Wednesday, March 12, 2008

procrastination cauliflower

What to do when I have hours of writing and work ahead of me?

Decide to roast a head of cauliflower and two heads of garlic, of course.

This didn't come out how I planned (I wanted something somewhat firm and slightly caramelized), partially because I left the pan covered with foil too long in the oven, and partially because my housemates shut the oven off in the middle of cooking, probably because no one expects the oven to be on at midnight. The resulting cauliflower was still delicious but soft, and to exploit this, I'm eating some of the leftovers lightly mashed with a fork for lunch. This tastes nothing like mashed potatoes but is much more flavorful and little healthier. I could envision different herbs, spices or cheeses incorporated, but I like the simplicity of this preparation. This recipe is ridiculously easy and makes an often hated vegetable incredibly palatable. Plus, garlic is really good for you and this recipe has around fifteen cloves of it.

procrastination cauliflower

1 head cauliflower, cut into florets and rinsed
2 heads of garlic
olive oil
sea salt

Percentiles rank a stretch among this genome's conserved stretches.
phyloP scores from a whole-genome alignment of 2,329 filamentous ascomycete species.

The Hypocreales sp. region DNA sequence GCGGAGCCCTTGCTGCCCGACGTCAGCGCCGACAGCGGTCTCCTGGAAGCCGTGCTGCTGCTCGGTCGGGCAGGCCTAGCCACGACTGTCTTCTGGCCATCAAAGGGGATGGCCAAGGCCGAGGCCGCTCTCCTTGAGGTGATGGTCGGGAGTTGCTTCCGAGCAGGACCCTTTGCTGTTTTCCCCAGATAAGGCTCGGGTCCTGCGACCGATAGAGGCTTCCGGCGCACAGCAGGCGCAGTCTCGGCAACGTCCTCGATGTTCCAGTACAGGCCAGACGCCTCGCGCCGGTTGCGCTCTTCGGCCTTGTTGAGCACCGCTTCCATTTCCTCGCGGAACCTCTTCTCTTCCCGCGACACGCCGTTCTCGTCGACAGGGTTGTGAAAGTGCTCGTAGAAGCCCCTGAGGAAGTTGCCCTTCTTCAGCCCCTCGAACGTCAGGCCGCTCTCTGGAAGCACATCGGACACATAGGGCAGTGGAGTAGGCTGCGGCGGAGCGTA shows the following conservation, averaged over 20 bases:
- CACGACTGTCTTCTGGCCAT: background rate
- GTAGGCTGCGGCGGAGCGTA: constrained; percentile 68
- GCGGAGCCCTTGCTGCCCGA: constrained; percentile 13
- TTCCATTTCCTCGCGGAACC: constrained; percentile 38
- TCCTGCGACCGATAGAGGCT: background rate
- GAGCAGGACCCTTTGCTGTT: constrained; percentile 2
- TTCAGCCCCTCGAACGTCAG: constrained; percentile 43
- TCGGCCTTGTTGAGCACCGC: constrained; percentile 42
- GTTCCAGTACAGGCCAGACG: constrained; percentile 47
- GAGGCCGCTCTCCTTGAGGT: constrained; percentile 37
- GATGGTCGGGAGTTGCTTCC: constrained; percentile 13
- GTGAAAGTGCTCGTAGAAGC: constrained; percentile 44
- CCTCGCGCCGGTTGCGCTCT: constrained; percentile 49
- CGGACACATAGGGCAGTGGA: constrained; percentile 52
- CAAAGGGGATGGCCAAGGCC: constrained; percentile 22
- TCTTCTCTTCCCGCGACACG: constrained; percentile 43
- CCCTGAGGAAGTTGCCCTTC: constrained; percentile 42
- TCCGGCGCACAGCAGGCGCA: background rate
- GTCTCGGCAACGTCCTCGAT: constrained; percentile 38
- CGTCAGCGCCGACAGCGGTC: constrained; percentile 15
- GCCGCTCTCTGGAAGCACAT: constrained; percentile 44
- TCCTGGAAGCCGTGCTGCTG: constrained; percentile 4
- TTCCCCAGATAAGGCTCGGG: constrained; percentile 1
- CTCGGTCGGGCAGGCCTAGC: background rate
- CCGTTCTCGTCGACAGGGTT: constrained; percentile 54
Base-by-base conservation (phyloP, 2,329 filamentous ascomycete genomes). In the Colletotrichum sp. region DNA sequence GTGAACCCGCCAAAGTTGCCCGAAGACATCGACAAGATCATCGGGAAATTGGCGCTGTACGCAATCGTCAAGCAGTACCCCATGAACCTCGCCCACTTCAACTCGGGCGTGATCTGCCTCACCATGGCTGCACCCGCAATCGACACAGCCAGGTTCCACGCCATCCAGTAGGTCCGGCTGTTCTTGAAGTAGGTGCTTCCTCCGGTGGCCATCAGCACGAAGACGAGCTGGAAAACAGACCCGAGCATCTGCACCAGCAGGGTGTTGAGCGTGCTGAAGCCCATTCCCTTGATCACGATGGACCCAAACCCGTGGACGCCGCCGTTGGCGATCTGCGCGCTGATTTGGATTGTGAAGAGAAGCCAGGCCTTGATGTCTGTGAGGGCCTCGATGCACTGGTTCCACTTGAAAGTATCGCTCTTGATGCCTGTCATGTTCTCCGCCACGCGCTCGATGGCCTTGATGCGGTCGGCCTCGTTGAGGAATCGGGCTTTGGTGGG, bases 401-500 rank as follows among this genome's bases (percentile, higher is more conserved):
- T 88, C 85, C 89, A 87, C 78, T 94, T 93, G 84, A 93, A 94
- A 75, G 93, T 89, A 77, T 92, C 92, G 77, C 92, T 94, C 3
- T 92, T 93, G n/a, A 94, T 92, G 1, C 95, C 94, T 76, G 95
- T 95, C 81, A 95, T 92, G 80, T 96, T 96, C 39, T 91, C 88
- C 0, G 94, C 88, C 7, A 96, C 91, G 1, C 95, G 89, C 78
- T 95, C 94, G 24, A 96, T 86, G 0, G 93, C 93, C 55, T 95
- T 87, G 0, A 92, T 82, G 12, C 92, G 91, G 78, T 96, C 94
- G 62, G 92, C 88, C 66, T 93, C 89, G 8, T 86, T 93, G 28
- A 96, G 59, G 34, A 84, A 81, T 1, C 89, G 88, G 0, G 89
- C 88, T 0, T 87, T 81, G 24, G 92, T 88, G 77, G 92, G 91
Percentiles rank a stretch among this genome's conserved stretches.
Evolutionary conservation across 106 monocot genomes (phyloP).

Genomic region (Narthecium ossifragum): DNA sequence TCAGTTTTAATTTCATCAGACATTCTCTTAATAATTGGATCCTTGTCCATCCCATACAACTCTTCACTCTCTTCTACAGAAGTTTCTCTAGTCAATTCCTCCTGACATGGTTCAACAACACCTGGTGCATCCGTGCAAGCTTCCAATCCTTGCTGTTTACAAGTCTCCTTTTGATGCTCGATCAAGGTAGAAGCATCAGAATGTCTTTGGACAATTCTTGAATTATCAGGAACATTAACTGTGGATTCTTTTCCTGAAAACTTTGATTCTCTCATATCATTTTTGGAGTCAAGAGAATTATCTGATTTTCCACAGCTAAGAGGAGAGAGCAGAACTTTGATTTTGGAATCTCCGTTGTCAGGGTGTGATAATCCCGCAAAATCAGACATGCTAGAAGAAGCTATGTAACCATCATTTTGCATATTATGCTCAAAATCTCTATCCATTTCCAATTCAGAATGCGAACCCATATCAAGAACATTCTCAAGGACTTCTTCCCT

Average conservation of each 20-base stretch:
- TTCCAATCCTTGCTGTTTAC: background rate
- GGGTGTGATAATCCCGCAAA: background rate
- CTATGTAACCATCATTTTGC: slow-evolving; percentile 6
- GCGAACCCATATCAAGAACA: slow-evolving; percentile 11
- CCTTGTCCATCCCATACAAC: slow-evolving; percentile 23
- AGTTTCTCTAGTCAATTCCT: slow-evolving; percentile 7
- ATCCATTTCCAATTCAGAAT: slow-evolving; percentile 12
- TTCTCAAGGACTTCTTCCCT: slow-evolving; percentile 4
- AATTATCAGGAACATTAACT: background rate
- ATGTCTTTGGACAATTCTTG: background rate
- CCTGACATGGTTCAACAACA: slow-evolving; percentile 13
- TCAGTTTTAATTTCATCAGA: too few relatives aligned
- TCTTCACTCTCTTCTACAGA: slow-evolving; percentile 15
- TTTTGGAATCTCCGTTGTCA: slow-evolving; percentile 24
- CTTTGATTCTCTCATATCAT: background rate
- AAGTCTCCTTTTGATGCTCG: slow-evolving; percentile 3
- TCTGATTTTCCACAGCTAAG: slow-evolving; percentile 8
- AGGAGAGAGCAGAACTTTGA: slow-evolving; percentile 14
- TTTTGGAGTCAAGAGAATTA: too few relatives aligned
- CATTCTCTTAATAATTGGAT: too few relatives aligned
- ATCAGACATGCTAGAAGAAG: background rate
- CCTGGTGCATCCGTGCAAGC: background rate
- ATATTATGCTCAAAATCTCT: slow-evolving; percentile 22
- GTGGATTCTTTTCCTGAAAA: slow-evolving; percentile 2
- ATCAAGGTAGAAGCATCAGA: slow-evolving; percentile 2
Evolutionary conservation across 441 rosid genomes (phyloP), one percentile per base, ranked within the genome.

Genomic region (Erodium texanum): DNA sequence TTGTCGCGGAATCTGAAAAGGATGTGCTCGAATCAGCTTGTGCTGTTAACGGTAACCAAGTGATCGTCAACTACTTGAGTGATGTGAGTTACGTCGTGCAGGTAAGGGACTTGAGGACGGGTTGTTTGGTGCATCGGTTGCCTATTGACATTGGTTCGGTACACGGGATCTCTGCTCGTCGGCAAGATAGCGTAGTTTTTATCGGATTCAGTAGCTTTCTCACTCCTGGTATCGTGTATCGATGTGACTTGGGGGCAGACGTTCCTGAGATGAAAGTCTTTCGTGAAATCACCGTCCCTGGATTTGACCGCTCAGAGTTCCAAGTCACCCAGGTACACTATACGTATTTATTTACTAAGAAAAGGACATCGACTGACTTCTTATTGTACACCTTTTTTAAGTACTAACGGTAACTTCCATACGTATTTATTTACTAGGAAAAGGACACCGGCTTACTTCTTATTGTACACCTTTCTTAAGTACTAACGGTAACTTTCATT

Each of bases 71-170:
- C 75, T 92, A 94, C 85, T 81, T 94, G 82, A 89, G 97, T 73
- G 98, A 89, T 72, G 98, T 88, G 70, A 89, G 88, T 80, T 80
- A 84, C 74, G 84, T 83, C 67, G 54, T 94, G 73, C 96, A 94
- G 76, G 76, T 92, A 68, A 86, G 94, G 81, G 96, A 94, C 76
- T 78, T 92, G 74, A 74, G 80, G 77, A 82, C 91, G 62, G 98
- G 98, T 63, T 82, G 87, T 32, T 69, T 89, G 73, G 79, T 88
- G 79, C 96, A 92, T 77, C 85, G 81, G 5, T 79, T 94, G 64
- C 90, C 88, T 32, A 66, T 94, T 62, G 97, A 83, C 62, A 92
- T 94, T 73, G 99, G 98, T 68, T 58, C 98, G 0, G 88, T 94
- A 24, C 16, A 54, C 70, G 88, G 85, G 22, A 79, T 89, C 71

(freshly ground) black pepper
pecorino, or some other hard grating cheese

Preheat the oven to 375. In a large baking dish (I used 13x9 Pyrex, I do wonder whether metal would improve caramelization) Pour a little olive oil into the bottom of the pan and spread it around. Toss the florets of cauliflower in the oil so that most have a light coating (do the oil to taste, I like to air on the side of caution with only a couple of tablespoons). Cut off the tops of the garlic heads so that all of the cloves inside are exposed. Don't be too precious about losing garlic--there will be plenty. In fact, if you don't love garlic as much as I do, you might want to use just one head. Put the exposed heads in the pan, nestling them in with the florets. Add a little more olive oil right into the open heads of garlic to prevent burning, and then salt and pepper the whole pan, and don't be shy. Cover with foil and bake for about 35 to 45 minutes, until the cauliflower is the texture you prefer. Now pluck those open heads of garlic out of the pan, they are full of one of the most delicious substances known to man: roasted garlic. Pop the cloves out by squeezing the head. If you are smarter than me you will let them cool slightly first. Mash the cloves with fork and toss thoroughly with the roasted cauliflower. Top the whole mess with grated pecorino and pop back into the over for a few minutes, uncovered, to melt the cheese. Eat.

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